CHAPTER 9 - CHAPTER 9 MARKET FAILURE Market Failure • A...

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CHAPTER 9: MARKET FAILURE
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Market Failure A major advantage of markets allocative efficiency (i.e. society‘s resources are used efficiently) If markets fail to achieve efficiency market failure
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Market Failure Possible reasons for market failure: Existence of market power (see Ch. 7) Externalities Public Goods
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Externalities Individual decision-making considers only the benefits & costs of an action that affect the individual itself Private costs/internal costs (costs that are borne by others are ignored) Private/internal benefits (external benefits, i.e. benefits that accrue to others, are ignored)
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Externalities Problem: if individuals are allowed to ignore external costs and benefits, society‘s scarce resources will be used inefficiently If we do not consider all costs produce too much of an item If we do not consider all benefits produce too little
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External Costs External Costs (=negative externalities): costs created by one group/party and imposed on another group/party Example: pollution (e.g. a firm dumping its waste in a nearby river) Social Cost = full cost of an action to society, i.e. private cost plus external cost
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Resource Misallocation resulting from external costs Recall: under pure competition. .. Demand curve = Marginal Social Benefit Supply Curve = Sum of all firms‘ MC curves Supply Curve = Marginal Private Cost of additional output But: as Marginal Social Cost also include external cost higher than marginal private costs Result: with negative externalities market output is higher than the socially efficient output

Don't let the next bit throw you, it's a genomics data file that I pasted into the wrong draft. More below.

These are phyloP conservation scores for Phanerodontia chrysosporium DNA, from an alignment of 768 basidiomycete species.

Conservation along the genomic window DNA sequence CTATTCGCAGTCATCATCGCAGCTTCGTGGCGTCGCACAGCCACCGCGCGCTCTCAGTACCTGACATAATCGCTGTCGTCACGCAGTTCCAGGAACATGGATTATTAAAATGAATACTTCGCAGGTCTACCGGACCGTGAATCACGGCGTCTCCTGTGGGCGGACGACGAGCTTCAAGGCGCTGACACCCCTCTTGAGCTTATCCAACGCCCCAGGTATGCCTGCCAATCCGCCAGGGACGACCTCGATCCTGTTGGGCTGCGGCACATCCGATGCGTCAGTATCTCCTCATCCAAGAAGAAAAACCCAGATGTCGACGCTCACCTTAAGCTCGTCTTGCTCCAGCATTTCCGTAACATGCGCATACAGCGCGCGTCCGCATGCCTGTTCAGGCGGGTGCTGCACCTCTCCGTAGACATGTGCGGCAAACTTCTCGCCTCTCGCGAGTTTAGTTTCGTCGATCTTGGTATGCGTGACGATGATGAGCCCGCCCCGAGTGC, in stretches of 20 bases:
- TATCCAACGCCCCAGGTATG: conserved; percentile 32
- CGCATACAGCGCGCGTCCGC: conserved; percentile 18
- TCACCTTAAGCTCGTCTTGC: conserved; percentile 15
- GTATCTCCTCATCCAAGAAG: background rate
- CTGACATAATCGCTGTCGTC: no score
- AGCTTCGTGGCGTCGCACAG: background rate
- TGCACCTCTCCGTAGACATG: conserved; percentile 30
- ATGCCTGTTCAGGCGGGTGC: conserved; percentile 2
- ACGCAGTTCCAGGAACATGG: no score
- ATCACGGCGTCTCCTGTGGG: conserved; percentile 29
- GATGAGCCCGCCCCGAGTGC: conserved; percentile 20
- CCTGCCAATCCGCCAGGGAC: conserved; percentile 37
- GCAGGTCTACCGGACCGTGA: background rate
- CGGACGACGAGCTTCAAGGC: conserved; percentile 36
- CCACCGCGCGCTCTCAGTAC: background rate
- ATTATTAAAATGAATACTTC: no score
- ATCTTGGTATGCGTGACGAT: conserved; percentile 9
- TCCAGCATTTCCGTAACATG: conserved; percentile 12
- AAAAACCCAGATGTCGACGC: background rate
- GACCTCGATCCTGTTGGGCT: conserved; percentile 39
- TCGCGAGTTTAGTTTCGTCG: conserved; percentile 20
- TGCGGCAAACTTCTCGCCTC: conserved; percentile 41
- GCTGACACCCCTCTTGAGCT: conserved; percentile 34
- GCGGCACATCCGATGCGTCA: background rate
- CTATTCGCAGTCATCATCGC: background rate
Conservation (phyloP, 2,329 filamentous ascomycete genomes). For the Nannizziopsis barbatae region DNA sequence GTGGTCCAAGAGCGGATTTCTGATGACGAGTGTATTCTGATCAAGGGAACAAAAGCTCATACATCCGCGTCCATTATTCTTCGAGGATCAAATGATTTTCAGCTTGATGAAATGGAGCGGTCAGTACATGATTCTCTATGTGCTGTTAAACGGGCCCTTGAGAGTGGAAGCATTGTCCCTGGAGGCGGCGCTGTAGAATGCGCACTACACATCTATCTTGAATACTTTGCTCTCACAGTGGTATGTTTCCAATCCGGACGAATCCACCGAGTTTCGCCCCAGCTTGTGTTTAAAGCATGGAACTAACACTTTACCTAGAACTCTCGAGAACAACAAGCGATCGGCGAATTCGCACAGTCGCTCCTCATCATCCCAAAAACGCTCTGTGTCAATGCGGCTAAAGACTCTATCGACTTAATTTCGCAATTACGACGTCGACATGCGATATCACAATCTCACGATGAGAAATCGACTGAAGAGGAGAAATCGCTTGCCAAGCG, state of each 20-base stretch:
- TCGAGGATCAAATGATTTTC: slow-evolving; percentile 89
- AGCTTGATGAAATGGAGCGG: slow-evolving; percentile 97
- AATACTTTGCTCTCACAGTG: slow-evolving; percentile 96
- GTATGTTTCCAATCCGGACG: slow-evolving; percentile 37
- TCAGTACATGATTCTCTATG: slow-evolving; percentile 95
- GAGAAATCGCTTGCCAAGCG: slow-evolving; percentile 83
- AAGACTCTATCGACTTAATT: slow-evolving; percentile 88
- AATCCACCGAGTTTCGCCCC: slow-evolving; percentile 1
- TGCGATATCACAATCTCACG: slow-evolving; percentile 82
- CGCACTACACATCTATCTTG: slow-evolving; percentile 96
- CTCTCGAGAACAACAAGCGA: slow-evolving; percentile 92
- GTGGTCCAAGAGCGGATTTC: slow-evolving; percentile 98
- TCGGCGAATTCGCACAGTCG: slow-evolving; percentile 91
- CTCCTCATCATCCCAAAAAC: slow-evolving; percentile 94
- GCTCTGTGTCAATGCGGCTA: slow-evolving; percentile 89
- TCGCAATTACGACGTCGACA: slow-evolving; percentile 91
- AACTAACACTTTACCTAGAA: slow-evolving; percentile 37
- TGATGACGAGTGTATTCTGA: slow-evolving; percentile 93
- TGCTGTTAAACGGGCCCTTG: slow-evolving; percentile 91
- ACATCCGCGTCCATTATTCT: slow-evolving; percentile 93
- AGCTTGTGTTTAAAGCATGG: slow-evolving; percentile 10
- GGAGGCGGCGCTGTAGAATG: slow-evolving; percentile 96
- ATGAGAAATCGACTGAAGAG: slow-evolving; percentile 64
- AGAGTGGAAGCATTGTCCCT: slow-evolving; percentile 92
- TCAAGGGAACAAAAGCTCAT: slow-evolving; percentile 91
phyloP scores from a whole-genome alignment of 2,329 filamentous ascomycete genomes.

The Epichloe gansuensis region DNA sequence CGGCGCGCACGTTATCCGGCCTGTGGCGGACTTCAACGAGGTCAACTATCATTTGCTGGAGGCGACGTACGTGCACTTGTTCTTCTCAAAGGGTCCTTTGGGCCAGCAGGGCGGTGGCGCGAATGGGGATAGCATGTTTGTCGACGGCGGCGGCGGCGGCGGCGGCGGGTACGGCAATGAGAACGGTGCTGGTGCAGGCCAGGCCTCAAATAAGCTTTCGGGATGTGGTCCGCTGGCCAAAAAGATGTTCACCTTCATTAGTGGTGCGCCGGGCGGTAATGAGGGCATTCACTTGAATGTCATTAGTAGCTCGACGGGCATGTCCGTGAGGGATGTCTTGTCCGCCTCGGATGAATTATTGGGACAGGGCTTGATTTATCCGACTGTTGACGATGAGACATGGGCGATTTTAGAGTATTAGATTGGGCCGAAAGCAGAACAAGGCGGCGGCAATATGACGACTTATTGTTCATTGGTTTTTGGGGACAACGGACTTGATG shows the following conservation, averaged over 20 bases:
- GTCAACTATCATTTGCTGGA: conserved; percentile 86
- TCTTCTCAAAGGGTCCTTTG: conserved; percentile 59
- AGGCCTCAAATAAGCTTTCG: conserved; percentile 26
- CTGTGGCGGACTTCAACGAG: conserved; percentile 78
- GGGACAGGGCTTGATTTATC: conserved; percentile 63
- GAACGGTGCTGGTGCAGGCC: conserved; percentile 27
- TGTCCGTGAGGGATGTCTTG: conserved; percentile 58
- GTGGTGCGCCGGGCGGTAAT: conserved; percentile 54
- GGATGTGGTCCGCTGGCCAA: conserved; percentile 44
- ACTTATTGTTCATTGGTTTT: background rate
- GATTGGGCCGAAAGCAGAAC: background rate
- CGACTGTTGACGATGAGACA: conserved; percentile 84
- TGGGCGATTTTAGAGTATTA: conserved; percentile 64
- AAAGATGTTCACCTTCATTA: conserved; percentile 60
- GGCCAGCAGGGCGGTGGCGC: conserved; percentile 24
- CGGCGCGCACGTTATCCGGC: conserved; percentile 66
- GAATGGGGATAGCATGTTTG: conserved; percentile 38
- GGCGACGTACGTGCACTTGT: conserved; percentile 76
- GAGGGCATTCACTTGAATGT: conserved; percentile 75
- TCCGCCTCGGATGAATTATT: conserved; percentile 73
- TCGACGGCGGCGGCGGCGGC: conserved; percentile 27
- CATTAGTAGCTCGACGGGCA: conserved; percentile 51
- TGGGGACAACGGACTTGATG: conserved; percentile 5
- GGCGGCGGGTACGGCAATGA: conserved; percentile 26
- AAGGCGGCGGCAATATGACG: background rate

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Resource Misallocation resulting from external costs
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Correcting for External Costs Are there ways to make people take into account all costs of their action? Private bargaining Government Regulation Levying Taxes Pollution Taxes Tradable Emission Permits
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Private Bargaining Negotiation (e.g. over the appropriate extent of pollution) Necessary: clearly defined property rights Example: Who owns the river? If owned by community firm may pay for the right to dispose its waste If owned by the firm community may pay so that waste is disposed elsewhere Bargaining solution depends on extent of transaction costs (costs of striking a bargain depends on no. of people involved among other things)
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This note was uploaded on 04/29/2008 for the course ECON 101 taught by Professor Fels during the Spring '08 term at Wisconsin Milwaukee.

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CHAPTER 9 - CHAPTER 9 MARKET FAILURE Market Failure • A...

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